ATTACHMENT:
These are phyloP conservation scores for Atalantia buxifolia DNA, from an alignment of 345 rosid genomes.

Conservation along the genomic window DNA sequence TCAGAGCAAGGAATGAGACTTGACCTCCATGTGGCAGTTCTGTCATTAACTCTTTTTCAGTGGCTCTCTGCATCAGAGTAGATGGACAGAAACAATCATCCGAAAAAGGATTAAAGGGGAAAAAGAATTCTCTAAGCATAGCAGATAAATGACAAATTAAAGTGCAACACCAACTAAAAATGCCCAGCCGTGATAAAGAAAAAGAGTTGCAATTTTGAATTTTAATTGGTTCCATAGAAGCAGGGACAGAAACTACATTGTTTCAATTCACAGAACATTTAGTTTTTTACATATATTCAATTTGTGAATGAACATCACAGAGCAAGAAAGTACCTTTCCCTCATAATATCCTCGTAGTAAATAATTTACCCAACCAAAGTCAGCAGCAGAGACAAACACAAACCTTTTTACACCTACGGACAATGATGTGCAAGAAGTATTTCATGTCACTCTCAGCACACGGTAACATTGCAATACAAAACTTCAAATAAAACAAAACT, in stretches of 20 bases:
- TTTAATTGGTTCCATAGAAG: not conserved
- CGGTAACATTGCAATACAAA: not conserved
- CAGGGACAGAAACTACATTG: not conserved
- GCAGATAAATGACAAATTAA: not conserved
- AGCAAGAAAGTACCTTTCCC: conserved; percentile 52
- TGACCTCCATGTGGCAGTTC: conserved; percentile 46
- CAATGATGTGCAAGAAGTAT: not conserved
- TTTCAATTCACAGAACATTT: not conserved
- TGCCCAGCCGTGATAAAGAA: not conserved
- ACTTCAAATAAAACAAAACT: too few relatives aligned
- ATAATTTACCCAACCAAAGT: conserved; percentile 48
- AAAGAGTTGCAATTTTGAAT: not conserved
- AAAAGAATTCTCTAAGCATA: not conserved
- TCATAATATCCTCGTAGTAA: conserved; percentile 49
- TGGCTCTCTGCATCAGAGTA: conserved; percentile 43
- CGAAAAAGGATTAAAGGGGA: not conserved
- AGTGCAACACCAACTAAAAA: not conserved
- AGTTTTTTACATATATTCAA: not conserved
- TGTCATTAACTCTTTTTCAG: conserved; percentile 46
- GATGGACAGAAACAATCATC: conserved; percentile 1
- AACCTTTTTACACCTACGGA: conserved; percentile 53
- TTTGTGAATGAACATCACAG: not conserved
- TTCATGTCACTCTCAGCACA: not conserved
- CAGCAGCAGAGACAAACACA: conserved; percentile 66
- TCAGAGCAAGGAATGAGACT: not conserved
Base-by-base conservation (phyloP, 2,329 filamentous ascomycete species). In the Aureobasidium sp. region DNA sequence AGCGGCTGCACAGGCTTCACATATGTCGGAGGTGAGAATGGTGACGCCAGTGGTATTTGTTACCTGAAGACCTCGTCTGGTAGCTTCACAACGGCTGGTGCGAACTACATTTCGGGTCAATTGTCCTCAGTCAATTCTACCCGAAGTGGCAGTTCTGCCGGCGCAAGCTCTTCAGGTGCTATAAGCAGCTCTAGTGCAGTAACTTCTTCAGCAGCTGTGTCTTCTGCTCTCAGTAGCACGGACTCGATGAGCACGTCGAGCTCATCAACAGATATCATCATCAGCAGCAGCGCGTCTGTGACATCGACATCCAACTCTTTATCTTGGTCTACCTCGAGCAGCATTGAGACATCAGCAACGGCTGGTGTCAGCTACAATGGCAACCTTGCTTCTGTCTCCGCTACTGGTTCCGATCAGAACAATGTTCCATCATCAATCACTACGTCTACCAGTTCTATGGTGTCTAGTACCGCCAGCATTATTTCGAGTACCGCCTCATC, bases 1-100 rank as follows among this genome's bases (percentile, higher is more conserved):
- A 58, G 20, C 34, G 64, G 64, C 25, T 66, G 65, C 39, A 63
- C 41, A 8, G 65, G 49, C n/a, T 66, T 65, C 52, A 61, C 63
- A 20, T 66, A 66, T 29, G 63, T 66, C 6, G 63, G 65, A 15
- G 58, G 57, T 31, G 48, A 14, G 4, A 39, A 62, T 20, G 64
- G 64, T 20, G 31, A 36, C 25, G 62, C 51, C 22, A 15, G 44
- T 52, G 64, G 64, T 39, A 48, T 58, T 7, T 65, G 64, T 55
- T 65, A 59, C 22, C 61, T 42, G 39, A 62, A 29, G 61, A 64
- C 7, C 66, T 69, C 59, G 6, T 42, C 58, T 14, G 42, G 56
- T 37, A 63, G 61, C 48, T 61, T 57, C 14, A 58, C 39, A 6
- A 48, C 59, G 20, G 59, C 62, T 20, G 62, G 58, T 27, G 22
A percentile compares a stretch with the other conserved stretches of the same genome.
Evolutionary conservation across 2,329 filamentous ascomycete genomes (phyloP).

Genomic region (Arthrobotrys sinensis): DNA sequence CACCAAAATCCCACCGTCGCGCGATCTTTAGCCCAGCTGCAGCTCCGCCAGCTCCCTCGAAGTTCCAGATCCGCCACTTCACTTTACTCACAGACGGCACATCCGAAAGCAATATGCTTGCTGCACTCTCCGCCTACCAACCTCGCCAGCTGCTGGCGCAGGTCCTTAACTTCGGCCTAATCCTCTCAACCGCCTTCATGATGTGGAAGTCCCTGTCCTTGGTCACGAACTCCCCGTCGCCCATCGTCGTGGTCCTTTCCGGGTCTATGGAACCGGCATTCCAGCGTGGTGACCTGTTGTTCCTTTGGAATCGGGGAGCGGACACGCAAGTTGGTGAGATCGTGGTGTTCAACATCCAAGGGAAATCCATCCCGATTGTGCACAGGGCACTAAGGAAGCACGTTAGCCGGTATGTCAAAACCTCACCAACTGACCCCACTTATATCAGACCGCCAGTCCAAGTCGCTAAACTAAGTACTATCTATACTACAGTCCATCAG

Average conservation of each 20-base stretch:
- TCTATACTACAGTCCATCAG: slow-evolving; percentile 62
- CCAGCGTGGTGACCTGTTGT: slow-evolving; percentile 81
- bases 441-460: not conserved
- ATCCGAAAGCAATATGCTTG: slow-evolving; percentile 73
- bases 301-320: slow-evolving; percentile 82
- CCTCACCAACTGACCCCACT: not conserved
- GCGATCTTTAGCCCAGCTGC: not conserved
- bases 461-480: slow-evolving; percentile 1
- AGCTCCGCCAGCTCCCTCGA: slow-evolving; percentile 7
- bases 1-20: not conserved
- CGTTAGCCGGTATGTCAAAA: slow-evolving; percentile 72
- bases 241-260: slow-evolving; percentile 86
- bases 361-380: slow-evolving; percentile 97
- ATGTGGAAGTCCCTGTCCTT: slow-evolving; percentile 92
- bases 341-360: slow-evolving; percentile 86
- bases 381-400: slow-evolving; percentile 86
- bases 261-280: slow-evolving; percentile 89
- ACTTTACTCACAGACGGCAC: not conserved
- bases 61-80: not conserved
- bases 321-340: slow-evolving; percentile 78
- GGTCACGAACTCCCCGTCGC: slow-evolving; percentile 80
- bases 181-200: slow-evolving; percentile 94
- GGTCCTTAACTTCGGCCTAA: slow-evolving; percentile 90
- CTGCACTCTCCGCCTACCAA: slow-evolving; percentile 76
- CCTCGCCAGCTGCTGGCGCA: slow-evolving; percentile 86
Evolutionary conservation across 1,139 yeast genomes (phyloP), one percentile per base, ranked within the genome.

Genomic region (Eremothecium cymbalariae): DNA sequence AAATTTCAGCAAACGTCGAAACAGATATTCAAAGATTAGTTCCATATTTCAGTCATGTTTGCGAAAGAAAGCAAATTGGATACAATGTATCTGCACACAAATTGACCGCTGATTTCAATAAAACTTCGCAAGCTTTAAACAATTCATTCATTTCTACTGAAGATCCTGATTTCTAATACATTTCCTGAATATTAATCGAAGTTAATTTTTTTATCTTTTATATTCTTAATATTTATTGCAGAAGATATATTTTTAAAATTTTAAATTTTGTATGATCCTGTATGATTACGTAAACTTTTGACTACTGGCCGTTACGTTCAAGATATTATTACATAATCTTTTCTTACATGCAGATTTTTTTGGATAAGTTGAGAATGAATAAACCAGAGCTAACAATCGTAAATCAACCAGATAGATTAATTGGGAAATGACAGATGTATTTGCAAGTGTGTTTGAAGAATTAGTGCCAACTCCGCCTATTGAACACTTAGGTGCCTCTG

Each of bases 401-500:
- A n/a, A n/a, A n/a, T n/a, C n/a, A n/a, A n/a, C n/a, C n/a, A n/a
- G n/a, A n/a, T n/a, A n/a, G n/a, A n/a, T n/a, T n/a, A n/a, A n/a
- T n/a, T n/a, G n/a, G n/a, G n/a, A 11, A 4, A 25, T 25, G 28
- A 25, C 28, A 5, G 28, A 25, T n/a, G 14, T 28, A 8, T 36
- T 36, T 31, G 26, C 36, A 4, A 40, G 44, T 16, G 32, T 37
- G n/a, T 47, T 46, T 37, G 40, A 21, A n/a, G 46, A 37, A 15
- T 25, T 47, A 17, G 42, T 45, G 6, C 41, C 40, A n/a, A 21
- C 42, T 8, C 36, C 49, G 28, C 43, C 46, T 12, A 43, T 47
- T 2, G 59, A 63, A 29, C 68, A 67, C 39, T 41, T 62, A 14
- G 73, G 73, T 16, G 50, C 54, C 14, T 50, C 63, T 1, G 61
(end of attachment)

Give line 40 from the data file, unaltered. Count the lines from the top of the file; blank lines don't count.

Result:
Evolutionary conservation across 2,329 filamentous ascomycete genomes (phyloP).